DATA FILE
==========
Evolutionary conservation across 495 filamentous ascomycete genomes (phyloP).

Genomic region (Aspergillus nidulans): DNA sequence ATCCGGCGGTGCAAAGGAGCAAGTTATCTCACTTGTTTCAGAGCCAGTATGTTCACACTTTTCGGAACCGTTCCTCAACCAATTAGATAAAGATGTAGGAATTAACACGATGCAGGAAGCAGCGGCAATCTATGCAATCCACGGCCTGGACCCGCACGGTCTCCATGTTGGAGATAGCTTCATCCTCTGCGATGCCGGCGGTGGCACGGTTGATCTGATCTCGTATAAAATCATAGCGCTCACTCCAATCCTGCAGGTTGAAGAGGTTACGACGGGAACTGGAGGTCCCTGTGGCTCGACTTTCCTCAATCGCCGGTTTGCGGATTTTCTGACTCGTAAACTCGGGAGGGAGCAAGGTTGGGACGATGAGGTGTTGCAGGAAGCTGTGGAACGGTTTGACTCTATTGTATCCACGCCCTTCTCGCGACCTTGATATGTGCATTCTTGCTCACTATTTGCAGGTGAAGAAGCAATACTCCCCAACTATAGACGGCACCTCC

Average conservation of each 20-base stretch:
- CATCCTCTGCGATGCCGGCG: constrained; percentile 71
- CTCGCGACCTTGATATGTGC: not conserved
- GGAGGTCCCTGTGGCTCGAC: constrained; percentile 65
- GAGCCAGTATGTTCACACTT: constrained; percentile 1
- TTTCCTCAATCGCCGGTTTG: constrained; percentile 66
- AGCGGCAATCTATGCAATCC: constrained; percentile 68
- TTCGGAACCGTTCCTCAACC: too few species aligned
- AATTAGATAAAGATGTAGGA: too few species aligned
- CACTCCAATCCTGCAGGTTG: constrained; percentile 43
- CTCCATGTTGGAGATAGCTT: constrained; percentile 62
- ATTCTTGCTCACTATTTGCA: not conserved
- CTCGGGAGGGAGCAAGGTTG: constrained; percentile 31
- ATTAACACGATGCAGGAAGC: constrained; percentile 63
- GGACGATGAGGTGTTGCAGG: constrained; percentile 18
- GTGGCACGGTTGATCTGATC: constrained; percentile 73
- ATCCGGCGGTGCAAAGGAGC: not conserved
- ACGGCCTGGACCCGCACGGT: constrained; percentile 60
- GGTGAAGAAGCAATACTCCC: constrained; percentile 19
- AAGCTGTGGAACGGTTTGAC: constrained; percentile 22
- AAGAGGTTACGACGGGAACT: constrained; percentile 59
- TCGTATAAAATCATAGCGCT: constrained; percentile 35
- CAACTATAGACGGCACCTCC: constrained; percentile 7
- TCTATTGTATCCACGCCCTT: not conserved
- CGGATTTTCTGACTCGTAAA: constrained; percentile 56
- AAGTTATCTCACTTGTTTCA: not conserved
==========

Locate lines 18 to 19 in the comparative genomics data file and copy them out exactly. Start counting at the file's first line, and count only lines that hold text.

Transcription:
- GTGGCACGGTTGATCTGATC: constrained; percentile 73
- ATCCGGCGGTGCAAAGGAGC: not conserved